Since launching the South Carolina Chef Ambassador program, the state has put approximately $360,000 into the culinary initiative. Less clear, at least according to data provided by sponsors S.C. Department of Agriculture and S.C. Department of Parks, Recreation & Tourism, is what eaters here and elsewhere have gotten out of it.
Then-governor Nikki Haley announced the joint effort in June 2014, explaining it would feature chef representatives from the Upstate, Midlands, Pee Dee and the Lowcountry, with each serving a one-year term.
“We are going to have things that are happening that are great,” she said in an upbeat press conference. “It’s going to be supper clubs … displays of different types of recipes you can make with locally grown things … contests …going to schools and educating children on healthy eating. … It’s going to be exciting; it’s going to be fun, and it’s going to be one more highlight for South Carolina.”
Yet neither involved agency has attempted to quantify just how brightly that highlight shines.
SCDA has informally surveyed alumni about their experiences, which have included appearances at the Charleston Wine + Food Festival; Atlanta Food & Wine Festival; Euphoria and trade shows, as well as visits to the James Beard House and Time Inc.’s test kitchens. But it hasn’t collected economic impact numbers, or any other figures suitable for a spreadsheet.
Dawn Dawson, an SCDPRT spokeswoman, says “media coverage has been garnered in local, statewide and national publications,” such as Rachael Ray Magazine, which mentioned the state’s all-woman ambassador crew in 2018. The program has also “led to increased content on the DiscoverSouthCarolina.com website.”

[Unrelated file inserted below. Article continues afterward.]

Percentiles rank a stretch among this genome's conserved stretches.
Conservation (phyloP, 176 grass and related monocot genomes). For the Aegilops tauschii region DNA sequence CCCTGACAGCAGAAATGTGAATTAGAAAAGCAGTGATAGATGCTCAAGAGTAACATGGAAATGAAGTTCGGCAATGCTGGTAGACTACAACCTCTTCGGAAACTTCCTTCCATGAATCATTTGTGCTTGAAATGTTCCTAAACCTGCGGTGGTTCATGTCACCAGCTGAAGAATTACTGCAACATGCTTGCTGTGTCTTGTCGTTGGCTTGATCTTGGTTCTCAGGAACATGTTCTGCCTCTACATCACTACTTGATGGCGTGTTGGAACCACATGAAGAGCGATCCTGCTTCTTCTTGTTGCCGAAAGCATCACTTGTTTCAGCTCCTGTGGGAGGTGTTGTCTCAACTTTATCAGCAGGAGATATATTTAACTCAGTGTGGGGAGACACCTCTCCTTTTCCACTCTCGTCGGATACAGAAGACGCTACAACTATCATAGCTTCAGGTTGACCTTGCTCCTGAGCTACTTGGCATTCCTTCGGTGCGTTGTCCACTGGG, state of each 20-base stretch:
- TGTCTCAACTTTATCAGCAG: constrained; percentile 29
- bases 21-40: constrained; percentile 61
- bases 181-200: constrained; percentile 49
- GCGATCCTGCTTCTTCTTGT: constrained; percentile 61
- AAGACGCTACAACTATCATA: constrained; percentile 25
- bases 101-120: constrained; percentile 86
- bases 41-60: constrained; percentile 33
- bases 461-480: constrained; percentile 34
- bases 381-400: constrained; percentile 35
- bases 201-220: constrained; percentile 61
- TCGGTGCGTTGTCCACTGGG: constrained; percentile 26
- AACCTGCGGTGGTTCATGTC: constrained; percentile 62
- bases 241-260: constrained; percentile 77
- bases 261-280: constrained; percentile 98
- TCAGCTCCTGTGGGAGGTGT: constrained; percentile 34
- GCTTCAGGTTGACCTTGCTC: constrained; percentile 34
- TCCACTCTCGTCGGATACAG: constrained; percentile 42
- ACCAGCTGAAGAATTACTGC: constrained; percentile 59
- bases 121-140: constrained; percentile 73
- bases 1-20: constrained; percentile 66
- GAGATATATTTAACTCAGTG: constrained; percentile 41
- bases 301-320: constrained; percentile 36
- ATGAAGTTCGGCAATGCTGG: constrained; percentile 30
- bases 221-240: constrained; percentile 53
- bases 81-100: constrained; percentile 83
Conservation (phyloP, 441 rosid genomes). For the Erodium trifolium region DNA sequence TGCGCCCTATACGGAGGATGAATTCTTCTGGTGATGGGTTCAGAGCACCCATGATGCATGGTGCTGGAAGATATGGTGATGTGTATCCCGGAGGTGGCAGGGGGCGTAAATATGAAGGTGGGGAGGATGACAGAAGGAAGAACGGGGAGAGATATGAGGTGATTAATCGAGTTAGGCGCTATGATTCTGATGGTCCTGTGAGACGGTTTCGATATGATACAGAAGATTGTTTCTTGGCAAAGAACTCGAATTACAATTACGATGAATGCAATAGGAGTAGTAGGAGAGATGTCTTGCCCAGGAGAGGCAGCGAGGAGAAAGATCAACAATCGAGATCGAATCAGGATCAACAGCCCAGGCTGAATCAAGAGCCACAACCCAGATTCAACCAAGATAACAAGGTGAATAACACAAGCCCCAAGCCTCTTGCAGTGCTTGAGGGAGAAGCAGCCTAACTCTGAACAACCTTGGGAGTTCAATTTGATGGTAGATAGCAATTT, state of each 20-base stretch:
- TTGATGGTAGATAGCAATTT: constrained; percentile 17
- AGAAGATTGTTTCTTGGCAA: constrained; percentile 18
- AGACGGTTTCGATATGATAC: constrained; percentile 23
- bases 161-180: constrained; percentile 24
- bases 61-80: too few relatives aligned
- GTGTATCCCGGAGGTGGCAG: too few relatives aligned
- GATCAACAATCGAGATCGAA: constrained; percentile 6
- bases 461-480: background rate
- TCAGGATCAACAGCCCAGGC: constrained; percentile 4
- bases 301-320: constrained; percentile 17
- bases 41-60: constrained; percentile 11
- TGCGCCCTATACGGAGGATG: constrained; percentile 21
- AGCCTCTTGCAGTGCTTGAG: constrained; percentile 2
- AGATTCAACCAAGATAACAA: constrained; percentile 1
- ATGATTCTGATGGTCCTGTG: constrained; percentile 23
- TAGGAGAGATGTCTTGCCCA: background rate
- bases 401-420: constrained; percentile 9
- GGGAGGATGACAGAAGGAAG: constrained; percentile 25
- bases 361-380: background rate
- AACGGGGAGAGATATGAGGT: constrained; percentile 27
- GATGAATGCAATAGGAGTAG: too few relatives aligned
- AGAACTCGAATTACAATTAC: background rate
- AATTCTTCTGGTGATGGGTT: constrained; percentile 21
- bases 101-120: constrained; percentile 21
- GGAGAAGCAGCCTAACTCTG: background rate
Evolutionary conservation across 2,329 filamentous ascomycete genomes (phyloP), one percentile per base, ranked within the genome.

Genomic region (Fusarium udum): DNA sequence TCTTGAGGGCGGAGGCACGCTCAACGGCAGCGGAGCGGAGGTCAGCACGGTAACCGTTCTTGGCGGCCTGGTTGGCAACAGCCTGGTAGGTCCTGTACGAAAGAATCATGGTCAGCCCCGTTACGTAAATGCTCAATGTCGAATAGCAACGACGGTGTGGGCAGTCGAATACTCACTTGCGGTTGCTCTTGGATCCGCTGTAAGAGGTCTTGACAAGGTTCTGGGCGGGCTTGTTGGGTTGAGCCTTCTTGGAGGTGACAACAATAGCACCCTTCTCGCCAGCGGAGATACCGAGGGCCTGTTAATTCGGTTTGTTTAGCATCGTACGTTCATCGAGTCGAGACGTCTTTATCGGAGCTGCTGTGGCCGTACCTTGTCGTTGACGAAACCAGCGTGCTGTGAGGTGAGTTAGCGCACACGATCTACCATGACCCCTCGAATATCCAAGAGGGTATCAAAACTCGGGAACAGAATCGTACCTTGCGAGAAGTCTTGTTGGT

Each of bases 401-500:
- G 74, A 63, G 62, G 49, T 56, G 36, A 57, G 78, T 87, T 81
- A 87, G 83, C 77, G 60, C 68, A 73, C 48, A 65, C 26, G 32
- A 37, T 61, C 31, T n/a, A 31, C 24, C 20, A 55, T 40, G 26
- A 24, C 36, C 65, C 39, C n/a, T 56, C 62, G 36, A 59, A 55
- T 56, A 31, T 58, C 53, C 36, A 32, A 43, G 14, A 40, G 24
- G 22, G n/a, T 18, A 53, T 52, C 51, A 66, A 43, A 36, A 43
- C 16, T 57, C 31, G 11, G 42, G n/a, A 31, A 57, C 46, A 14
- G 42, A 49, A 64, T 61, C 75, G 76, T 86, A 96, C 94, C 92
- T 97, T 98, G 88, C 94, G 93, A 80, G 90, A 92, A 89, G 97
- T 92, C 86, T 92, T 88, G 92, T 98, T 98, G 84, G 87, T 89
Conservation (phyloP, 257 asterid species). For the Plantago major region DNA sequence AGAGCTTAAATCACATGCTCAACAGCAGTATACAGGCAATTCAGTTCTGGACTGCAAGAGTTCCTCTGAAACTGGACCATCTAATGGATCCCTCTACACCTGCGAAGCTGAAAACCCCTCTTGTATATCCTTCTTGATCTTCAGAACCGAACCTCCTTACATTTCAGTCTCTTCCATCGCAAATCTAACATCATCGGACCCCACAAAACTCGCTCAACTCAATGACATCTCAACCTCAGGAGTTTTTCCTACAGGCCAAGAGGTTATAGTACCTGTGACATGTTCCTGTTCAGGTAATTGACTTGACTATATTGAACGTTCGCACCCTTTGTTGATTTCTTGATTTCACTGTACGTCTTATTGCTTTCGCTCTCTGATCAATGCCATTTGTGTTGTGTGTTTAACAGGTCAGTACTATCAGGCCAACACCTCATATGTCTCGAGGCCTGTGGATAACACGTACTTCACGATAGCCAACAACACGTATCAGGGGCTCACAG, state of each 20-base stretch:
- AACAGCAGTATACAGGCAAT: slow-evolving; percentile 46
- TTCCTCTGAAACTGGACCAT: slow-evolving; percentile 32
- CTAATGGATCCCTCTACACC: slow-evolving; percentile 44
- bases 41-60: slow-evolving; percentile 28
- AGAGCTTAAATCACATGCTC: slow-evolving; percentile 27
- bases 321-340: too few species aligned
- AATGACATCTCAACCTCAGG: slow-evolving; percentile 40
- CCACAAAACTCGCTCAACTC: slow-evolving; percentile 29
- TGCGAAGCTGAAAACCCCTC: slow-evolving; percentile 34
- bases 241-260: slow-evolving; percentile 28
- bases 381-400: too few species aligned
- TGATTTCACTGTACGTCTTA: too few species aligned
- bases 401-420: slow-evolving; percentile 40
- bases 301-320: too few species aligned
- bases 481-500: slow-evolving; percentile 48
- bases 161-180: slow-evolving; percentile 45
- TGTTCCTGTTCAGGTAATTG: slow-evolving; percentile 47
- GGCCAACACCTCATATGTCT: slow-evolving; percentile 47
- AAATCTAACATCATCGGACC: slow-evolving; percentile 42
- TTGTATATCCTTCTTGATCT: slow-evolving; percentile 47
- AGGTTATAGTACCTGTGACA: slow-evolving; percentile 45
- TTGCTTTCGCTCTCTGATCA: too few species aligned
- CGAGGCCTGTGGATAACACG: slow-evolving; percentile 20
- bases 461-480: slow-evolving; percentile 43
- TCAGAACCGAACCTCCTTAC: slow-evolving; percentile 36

(Dawson couldn’t say whether it was responsible for an overall uptick in online traffic, but in response to a Post and Courier inquiry found the site has racked up 491,988 page views of its Chef Ambassador coverage.)
In other words, it’s really hard to establish whether putting four diverse chefs in the same state-issued uniform has led more South Carolinians to ask for local peaches, or inspired visitors to pass up a national chain in favor of eating pimento cheese at an independently owned restaurant. Quite possibly the only way to gauge the program’s effectiveness is on an individual basis.
Marc Collins, chef and co-owner of Circa 1886, is a fan. Collins served as the Lowcountry’s S.C. Chef Ambassador in 2019. He was preceded in the position by Forrest Parker, Michelle Weaver and Sean Mendes. “How many chefs do you know who have been chef ambassadors?” he asks. “This has to be one of the biggest milestones of my career.”
But is what’s good for the chef necessarily good for the consumer? I decided to find out whether the S.C. Chefs Ambassador program has the potential to succeed at its stated goal of “promot(ing) off-the-beaten-path destinations to expand tourism” by taking a trip to one of the current honorees’ restaurants.
The 2020 S.C. Chefs Ambassador class consists of Raffaele Dall'Erta of Hamptons in Sumter; Jason Tufts of Malia's in Aiken; Jamie Daskalis, Johnny D's Waffles and Benedicts in Myrtle Beach; and Kevin Mitchell of the Culinary Institute of Charleston.
I’m sure Tufts and Daskalis are terrific, but neither deviled eggs in horse country nor breakfast near the beach sounded half as intriguing as handmade pasta from a Milan native who for more than a decade cooked at The Inn at Little Washington. And so I went to Sumter.
Sumter! I left Charleston planning to work during the hours between lunch and dinner at Hamptons, thinking I could surely find a coffee shop with a strong WiFi signal. Instead, I found the Sumter Opera House, and could see through its street-front windows that the historic theater had a museum-quality exhibit in its lobby.